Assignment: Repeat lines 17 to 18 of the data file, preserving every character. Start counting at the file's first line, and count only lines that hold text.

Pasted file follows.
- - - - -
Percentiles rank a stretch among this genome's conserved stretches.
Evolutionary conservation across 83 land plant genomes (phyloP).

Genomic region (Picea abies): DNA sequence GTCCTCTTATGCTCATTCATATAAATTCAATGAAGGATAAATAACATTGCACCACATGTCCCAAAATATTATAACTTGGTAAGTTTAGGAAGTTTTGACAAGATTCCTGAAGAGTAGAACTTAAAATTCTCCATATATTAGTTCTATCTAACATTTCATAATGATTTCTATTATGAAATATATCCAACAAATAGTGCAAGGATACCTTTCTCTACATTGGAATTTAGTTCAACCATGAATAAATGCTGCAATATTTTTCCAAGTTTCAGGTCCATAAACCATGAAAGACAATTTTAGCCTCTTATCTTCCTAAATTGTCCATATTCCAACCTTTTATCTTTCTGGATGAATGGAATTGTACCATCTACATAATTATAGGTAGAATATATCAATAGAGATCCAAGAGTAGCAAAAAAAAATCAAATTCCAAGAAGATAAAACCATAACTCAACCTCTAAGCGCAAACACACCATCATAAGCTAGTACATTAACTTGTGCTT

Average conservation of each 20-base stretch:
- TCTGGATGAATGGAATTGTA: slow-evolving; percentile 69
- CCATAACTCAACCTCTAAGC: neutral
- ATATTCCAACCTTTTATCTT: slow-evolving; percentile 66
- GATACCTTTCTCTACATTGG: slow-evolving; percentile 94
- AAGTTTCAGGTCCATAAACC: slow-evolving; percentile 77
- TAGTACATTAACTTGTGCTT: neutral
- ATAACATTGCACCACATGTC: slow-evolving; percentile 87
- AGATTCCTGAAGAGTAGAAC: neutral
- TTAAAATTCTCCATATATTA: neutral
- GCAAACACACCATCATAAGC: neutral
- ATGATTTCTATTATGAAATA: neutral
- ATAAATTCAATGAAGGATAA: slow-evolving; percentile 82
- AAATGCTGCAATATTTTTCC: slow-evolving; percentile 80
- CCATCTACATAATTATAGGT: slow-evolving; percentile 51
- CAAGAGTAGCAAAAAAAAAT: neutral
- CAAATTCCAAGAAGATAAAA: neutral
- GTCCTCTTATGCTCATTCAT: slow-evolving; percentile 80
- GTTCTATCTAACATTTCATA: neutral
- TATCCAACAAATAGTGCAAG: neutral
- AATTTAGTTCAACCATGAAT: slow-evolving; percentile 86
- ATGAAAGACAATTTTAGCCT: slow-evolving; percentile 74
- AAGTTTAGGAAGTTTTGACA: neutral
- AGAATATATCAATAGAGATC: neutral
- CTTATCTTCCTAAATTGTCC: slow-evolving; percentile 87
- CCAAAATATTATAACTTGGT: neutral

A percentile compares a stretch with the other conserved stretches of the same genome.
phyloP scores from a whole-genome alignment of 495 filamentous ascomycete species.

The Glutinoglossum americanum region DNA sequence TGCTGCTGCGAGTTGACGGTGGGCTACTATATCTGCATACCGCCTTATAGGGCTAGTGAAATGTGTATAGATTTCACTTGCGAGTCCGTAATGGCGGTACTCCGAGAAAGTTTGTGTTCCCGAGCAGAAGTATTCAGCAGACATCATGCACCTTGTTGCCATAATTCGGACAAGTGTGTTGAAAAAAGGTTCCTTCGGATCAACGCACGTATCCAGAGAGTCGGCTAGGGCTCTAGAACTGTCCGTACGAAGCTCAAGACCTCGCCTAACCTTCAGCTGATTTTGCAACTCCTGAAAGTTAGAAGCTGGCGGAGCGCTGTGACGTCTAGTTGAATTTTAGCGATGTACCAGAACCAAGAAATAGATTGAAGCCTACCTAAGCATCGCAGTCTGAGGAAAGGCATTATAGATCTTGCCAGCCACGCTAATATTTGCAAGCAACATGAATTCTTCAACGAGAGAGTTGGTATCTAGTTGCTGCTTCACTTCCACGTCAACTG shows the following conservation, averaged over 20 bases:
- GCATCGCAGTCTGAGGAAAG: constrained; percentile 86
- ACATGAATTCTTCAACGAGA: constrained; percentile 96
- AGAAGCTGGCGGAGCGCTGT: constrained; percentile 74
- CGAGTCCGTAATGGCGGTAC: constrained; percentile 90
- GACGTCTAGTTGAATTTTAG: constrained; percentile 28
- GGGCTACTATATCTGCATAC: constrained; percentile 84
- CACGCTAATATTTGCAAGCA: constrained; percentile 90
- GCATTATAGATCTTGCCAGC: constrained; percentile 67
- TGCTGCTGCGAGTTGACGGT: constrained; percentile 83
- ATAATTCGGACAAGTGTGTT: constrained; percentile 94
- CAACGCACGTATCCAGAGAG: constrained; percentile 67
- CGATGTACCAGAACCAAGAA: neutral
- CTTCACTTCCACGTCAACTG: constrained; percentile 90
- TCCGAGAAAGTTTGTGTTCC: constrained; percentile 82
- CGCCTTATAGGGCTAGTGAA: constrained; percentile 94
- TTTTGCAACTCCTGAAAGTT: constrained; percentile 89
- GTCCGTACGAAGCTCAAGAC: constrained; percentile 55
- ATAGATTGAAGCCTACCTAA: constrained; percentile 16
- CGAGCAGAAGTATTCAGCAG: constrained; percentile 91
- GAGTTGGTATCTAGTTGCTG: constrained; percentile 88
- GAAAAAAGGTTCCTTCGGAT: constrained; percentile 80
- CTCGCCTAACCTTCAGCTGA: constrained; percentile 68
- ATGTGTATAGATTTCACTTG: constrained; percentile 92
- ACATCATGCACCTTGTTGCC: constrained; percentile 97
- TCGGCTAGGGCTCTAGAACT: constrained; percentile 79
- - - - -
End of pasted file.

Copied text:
- AAATGCTGCAATATTTTTCC: slow-evolving; percentile 80
- CCATCTACATAATTATAGGT: slow-evolving; percentile 51